The spectrum of drug resistance was monitored against various groups of antibiotics against all of the isolated pathogens. The frequently isolated Gram-positive pathogen was S. aureus, and 174 (93%) isolates were resistant to ampicillin and penicillin, 118 (93%) co-trimoxazole, 75 (40.1%) cefixime and cefotaxime, 72 (38.5%) ceftazidime and cefuroxime. There were 31 (16.6%) isolates resistant to teicoplanin, and none of them was resistant to linezolid and vancomycin (Table 3). The most commonly isolated Gram-negative strains of P. aeruginosa, E. coli, K. pneumoniae, E. cloacae, and Proteus species were resistant to most of the cephalosporins and aminoglycosides, while lesser resistance observed against carbapenems, piperacillin-tazobactam, and cefoperazone-sulbactam. The fluoroquinolones showed variable results against different pathogens (Table 4).
Spectrum of drug resistance in Gram-positive bacterial pathogens (n = 216).
|Antibiotic||Staphylococcus aureus n = 187||Streptococcus pyogenes n = 15||Enterococcus spp. n = 14|
|Amikacin||40 (21.4%)||3 (20%)||3 (21.4%)|
|Ampicillin||174 (93%)||1 (6.7%)||2 (14.3%)|
|Cefixime||75 (40.1%)||0 (0%)||2 (14.3%)|
|Cefotaxime||75 (40.1%)||0 (0%)||1 (7.1%)|
|Ceftazidime||72 (38.5%)||0 (0%)||2 (14.3%)|
|Ceftriaxone||70 (37.4%)||2 (13.3%)||1 (7.1%)|
|Cefuroxime||72 (38.5%)||2 (13.3%)||2 (14.3%)|
|Ciprofloxacin||65 (34.8%)||6 (40%)||2 (14.3%)|
|Co-amoxiclav||70 (37.4%)||2 (13.3%)||3 (21.4%)|
|Co-trimoxazole||118 (63.1%)||4 (26.7%)||3 (21.4%)|
|Erythromycin||62 (33.2%)||1 (6.7%)||2 (14.3%)|
|Gentamicin||48 (25.7%)||3 (20%)||3 (21.4%)|
|Imipenem||70 (37.4%)||0 (0%)||0 (0%)|
|Linezolid||0 (0%)||0 (0%)||0 (0%)|
|Penicillin||174 (93%)||0 (0%)||2 (14.3%)|
|Teicoplanin||31 (16.6%)||2 (13.3%)||3 (21.4%)|
|Vancomycin||0 (0%)||0 (0%)||2 (14.3%)|
Spectrum of drug resistance in Gram-negative bacterial pathogens (n = 568).
|Antibiotic||P. aeruginosa n = 245||E. coli n = 87||K. pneumoniae n = 66||E. cloacae n = 57||Proteus n = 44||A. baumannii n = 28||C. freundii n = 26||S. maltophilia n = 9||S. marcescens n = 6|
|Amikacin||142 (58%)||26 (29.9%)||27 (40.9%)||22 (38.6%)||14 (31.8%)||22 (78.6%)||15 (57.7%)||5 (55.6%)||1 (16.7%)|
|Amoxicillin-Clavulanate||220 (89.8%)||53 (60.9%)||58 (87.9%)||50 (87.7%)||29 (65.9%)||25 (89.3%)||22 (84.6%)||8 (88.9%)||1 (16.7%)|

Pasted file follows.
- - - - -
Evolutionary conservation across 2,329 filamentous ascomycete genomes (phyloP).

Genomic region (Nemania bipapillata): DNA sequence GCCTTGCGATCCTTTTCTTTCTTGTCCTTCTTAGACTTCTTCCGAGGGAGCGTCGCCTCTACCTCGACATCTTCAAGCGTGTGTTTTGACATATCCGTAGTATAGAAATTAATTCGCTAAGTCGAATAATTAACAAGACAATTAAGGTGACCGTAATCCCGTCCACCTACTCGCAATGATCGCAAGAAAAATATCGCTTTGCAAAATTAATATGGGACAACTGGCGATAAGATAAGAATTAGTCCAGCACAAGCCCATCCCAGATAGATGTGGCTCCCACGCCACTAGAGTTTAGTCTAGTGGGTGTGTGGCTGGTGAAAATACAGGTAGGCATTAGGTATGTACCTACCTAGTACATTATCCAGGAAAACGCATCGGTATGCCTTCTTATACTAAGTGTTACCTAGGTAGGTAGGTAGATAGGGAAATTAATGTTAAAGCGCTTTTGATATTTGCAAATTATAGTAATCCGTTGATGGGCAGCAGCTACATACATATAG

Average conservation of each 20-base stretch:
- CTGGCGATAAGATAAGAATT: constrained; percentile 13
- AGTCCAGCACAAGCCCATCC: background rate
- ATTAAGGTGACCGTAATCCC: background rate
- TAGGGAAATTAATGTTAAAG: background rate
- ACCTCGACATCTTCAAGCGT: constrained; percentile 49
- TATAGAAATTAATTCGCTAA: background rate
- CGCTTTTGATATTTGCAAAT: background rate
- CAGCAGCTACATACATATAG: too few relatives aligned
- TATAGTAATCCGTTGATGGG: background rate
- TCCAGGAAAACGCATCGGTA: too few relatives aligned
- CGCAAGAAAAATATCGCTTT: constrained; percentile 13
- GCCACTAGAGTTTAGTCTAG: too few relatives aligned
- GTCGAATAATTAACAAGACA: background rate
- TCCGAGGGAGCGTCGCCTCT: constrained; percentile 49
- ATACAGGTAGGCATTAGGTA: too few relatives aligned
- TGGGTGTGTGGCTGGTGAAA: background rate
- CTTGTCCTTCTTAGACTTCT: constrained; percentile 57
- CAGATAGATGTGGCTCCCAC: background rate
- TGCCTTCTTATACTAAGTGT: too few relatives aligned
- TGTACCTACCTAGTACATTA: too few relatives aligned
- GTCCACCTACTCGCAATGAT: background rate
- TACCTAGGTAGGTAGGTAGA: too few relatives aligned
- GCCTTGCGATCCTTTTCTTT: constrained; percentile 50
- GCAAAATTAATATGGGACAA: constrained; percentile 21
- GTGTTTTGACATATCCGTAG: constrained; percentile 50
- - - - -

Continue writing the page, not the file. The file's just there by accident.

|Cefepime||193 (78.8%)||35 (40.2%)||58 (87.9%)||49 (86%)||24 (54.5%)||26 (92.9%)||22 (84.6%)||8 (88.9%)||1 (16.7%)|
|Cefixime||236 (96.3%)||41 (47.1%)||61 (92.4%)||50 (87.7%)||25 (56.8%)||28 (100%)||22 (84.6%)||8 (88.9%)||1 (16.7%)|
|Cefoperazone-Sulbactam||39 (15.9%)||19 (21.8%)||22 (33.3%)||16 (28.1%)||10 (22.7%)||15 (53.6%)||10 (38.5%)||1 (11.1%)||0 (0%)|
|Cefotaxime||225 (91.8%)||41 (47.1%)||61 (92.4%)||50 (87.7%)||27 (61.4%)||28 (100%)||22 (84.6%)||8 (88.9%)||1 (16.7%)|
|Ceftazidime||172 (70.2%)||38 (43.7%)||61 (92.4%)||50 (87.7%)||27 (61.4%)||28 (100%)||22 (84.6%)||8 (88.9%)||1 (16.7%)|
|Ceftriaxone||215 (87.8%)||41 (47.1%)||61 (92.4%)||50 (87.7%)||25 (56.8%)||28 (100%)||22 (84.6%)||8 (88.9%)||1 (16.7%)|
|Cefuroxime||235 (95.9%)||41 (47.1%)||61 (92.4%)||50 (87.7%)||25 (56.8%)||28 (100%)||22 (84.6%)||8 (88.9%)||1 (16.7%)|
|Ciprofloxacin||98 (40%)||61 (70.1%)||54 (81.8%)||22 (38.6%)||25 (56.8%)||26 (92.9%)||22 (84.6%)||4 (44.4%)||1 (16.7%)|
|Gentamicin||159 (64.9%)||36 (41.4%)||34 (51.5%)||24 (42.1%)||17 (38.6%)||24 (85.7%)||19 (73.1%)||6 (66.7%)||2 (33.3%)|
|Imipenem||47 (19.2%)||14 (16.1%)||27 (40.9%)||11 (19.3%)||6 (13.6%)||10 (35.7%)||9 (34.6%)||1 (11.1%)||0 (0%)|
|Levofloxacin||52 (21.2%)||36 (41.4%)||40 (60.6%)||17 (29.8%)||20 (45.5%)||20 (71.4%)||16 (61.5%)||3 (33.3%)||0 (0%)|
|Meropenem||69 (28.2%)||15 (17.2%)||30 (45.5%)||11 (19.3%)||5 (11.4%)||11 (39.3%)||10 (38.5%)||1 (11.1%)||0 (0%)|
|Moxifloxacin||95 (38.8%)||58 (66.7%)||53 (80.3%)||22 (38.6%)||23 (52.3%)||26 (92.9%)||9 (34.6%)||4 (44.4%)||1 (16.7%)|
|Piperacillin-Tazobactam||42 (17.1%)||18 (20.7%)||21 (31.8%)||14 (24.6%)||8 (18.2%)||12 (42.9%)||11 (42.3%)||1 (11.1%)||0 (0%)|
|Trimethoprim-Sulfamethoxazole||130 (53.1%)||47 (54%)||43 (65.2%)||23 (40.4%)||9 (20.5%)||27 (96.4%)||13 (50%)||7 (77.8%)||1 (16.7%)|
The pathogens in wound infections play a significant role in chronicity development and slow wound healing. It is the most common postoperatively complicated infection that used to occur throughout all ages and causes significant patient morbidity and raises treatment costs. The extensive abuse of antibiotics has resulted in elevated selection pressures and compromised treatment options resulting in a worse situation.
The current study reports 72.4% culture-positive and 27.6% culture-negative wound samples with higher (78%) positivity in male children. A prior study reported comparatively low positivity (58.5%), while the nearly similar rate of culture positivity (70.5%) has been reported in Ethiopia with a higher incidence of wound infections in male (64.2%) patients17,18. A Pakistani study conducted in a hospital of Peshawar reported 59% of wound infections in males and 41% in females19. Another study reported similar findings of a higher incidence of wound infections in male (59.1%) patients than female (40.9%) patients20. The culture-negativity was significantly associated with children < 1 year of age in the current study, which is quite the opposite of the findings of a tertiary care hospital in Nepal, which reported a higher rate of wound infections in children under the age of 1 year12. The incidence of wound infections can vary in different age groups in different geographical areas. Younger children are more vulnerable to infections due to a weak immune system and hygienic conditions21,22.